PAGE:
At this point I contact flight watch on 122.0 and open my flight plan. They refer me to another frequency (one I should have noted during my flight planning but didn’t think of), but no joy reaching anyone on that frequency. I return to 122.0 to hear “Cessna 5227K, Kankakee Radio.” I respond and open my flight plan, then request an updated briefing on my intended route. A cell is forming to the east of my route, and thunderstorms have moved into the Chicago area from the north along a cold front stretching clear across from the lake to Iowa. There’s no going back — I either divert to one of the numerous airfields I researched during my flight planning, or continue the flight. Things are looking fairly nice: though turbulence is light to moderate there are only broken and scattered clouds overhead, plenty of sunshine and good visibility despite the haze. Flying with haze is a bit different I discover … on my first (and only other) solo cross country flight (the one from Chicago to Peoria to Champaign and back to Chicago) I had had perfect weather, unlimited visibility, and at 6500′ I could see almost the entire route from Chicago to Peoria. On top of that I went to college in Champaign and was fairly familiar with the downstate area, including Peoria and most of the landmarks between Peoria and Champaign, and between Champaign and Chicago. Not this time. This time I was over places I had never in my life been to or seen before, including my final destination. A whole new experience, and to make it even more interesting the haze cut visibility down to six or seven miles (worse near Indy, where it couldn’t have been more than four miles. Of course, I didn’t know this when I departed Chicago — if I had, I wouldn’t have been allowed to fly as it was less than the minimums my instructor had set. A Pirep underway had warned me, but by then t-storms had hit Chicago and there was no going back). Visibility was such that I was lucky to make out the next landmark, and often would get from one to the next only by dead reckoning, albeit usually for only a few minutes between each checkpoint. I could see well enough to avoid other aircraft (there weren’t many) and to fly, but it did make navigation a challenge. Totally cool with me — I like challenges and this was fun! Just as long as I can stay clear of any bad weather …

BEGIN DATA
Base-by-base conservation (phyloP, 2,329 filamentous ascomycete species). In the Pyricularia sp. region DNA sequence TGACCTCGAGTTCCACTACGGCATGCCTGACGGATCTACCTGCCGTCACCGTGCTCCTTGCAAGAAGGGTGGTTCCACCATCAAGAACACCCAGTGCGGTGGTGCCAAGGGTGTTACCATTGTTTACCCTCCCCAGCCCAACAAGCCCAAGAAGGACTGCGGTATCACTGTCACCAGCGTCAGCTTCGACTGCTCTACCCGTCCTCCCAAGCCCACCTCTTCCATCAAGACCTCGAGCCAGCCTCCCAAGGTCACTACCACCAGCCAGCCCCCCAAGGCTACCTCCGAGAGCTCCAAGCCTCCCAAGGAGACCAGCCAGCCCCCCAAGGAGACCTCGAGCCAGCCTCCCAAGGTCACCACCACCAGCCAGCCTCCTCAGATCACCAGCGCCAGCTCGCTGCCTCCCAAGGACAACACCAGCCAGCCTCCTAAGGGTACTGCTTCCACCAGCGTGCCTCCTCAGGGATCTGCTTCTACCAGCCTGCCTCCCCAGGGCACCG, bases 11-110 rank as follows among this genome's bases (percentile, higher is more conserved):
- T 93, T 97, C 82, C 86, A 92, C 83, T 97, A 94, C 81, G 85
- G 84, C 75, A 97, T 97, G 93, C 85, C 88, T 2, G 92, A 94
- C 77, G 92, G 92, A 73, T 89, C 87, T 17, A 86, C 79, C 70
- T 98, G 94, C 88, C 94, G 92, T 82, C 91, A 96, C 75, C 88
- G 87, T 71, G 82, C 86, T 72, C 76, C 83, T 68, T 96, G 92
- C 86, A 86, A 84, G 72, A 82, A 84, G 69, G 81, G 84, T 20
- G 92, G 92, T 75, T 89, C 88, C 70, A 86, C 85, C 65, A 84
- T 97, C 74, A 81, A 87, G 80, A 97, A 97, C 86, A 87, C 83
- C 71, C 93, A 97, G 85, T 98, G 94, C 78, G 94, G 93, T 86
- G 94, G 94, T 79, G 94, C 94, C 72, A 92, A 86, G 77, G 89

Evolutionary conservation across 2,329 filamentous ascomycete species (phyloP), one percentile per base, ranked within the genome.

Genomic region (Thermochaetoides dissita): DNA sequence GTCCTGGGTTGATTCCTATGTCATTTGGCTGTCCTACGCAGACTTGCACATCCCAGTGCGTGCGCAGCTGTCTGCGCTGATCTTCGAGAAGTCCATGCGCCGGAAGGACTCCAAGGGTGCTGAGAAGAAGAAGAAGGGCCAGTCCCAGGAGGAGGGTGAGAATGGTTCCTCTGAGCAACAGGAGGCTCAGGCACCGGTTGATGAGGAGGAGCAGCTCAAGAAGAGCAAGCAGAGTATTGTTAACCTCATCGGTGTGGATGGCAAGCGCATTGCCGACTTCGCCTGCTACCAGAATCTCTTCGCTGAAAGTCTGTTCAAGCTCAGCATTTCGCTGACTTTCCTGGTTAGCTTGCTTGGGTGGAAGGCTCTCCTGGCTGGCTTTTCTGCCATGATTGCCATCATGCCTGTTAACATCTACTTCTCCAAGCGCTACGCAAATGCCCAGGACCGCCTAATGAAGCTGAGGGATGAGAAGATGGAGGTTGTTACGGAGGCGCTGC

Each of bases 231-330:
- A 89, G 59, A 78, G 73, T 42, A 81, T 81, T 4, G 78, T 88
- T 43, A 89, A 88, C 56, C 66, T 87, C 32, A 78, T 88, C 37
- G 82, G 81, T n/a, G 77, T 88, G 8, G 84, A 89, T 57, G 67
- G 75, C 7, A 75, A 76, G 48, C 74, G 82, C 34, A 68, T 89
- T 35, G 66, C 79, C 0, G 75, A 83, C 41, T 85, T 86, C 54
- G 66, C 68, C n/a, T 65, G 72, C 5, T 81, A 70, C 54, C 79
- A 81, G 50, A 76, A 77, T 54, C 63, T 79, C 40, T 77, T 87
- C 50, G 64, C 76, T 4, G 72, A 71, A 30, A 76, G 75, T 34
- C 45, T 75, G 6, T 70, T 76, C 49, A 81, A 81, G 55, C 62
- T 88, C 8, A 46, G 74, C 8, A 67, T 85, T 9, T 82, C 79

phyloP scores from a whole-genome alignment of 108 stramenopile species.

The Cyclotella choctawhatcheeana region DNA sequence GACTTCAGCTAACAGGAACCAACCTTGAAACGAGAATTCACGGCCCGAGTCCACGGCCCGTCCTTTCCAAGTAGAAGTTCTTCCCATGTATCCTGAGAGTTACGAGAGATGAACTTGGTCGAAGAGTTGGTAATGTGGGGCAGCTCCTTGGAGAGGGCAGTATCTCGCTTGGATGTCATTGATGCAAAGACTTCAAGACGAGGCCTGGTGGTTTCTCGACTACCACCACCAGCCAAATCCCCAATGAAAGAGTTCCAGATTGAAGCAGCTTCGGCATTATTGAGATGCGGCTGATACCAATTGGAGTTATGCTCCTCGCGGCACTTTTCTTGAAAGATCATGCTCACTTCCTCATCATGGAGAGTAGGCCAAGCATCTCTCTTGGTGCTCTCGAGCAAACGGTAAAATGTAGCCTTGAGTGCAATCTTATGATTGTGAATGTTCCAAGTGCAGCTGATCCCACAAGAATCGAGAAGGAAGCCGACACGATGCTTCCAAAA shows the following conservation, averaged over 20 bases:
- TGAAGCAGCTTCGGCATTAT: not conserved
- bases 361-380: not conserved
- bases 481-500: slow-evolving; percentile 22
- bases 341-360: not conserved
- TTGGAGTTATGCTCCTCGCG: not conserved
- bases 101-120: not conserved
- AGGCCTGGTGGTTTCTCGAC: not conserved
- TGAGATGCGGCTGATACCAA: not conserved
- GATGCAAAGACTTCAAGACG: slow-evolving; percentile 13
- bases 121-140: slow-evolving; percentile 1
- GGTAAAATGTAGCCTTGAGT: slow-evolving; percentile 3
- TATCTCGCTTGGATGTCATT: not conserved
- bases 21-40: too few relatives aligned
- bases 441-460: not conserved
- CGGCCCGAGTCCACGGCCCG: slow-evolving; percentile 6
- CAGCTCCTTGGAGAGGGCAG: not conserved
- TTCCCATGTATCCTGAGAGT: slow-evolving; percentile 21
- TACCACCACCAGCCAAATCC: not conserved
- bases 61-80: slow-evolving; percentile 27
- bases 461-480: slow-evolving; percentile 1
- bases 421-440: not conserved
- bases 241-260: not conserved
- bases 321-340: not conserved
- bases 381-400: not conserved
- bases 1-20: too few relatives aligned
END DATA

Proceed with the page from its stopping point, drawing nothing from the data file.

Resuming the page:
Flight watch suggests I follow a more westerly route to stay clear of the cell which has formed to the northeast of Lafayette (but not too far, as there are other cells forming over central Illinois). I acknowledge and initially divert my route slightly to the west of what I had intended, but still within sight of the landmarks I had planned on using. I note other landmarks and guestimate distances in case I have to fade even farther west. I note which airports are nearby, in case I have to abort this entire endeavor and put down sooner than I’d like. I then make a quick Pirep of my own, noting the VFR conditions and light with occasional moderate turbulence I am encountering, then switch back to the new frequency Chicago center had given me.